Updated: Aug 29, 2020
The bitter taste is found in many foods and spices including; bitter melon, burdock root, leafy greens, eggplants, broccoli, cabbage, Jerusalem artichokes, sesame oil, coffee, dark chocolate, fenugreek, saffron, aloe, and turmeric.
This taste stimulates and improves all the other tastes. It increases digestive secretions and enzymes and improves the digestive fire. Its deeply cleansing actions scrape fat and toxins (Ama), clears heat, and congestion. It is purifying for the blood while supporting the liver, and its coolness benefits the skin, relieving burning, itching, and swelling.
If overused, the dryness of the bitter taste can delete the tissues weakening the kidneys and lungs. It can reduce bone density, induce nausea, cause dry mouth, and dry out Ojas (the body's life sap). Its extreme coldness can also cause excess coldness and tissue dryness, constipation, and create a sense of confusion and disorientation.
If bitter isn't your favorite taste, try incorporating small amounts into your meals by adding some of the greens above and fenugreek. Additionally, Aloe Vera juice is bitter and has many other beneficial actions which you can read about on my blog page.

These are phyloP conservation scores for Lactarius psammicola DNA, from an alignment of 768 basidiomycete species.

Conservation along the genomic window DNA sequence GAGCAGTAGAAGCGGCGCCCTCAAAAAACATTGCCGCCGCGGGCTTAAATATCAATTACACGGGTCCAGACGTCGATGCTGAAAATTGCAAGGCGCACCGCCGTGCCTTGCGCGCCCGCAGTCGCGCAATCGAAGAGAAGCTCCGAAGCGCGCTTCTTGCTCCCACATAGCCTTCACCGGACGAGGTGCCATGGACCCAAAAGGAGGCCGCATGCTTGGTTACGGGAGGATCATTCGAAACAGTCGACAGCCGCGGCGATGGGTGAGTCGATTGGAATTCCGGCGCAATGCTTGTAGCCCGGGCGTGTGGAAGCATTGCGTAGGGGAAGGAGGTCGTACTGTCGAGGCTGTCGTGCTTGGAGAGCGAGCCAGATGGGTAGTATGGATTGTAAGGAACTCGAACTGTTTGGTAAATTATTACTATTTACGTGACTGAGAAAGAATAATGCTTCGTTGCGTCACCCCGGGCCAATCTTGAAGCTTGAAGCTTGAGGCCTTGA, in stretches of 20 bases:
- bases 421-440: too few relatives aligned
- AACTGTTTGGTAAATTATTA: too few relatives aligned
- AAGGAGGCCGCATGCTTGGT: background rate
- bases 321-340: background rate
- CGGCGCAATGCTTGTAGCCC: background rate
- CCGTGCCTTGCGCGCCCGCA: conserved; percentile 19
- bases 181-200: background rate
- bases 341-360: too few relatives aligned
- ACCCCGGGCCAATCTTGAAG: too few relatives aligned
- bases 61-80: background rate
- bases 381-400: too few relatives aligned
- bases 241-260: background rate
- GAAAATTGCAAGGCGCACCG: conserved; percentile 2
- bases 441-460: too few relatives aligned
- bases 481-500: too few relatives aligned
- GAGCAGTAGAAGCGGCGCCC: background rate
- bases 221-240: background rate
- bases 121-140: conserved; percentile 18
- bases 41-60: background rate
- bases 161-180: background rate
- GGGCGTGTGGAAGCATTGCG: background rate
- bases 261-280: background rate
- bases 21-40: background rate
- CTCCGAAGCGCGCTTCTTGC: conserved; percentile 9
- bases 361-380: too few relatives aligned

Bitter Ayurvedic Facts:
Elements: Ether and air
Energetics: Dry and light
Taste (Rasa): Bitter
Temperature (Virya): Cold
Digestive after effect (Vipaka): Pungent
Location: Ileum (longest part of the small intestine)
Digests: Carbohydrates, proteins, and fats
Balances: Pitta & Kapha
Benefits: Reduces weight and water intention, relieves skin rashes, fever and nausea
Bio-medical actions: Detoxificant, refrigerant, nervine stimulant, fat scrapper, antipyretic, anti-inflammatory, antibacterial, antiviral, cholagogue, laxative, anthelmintic, alterative, and diuretic.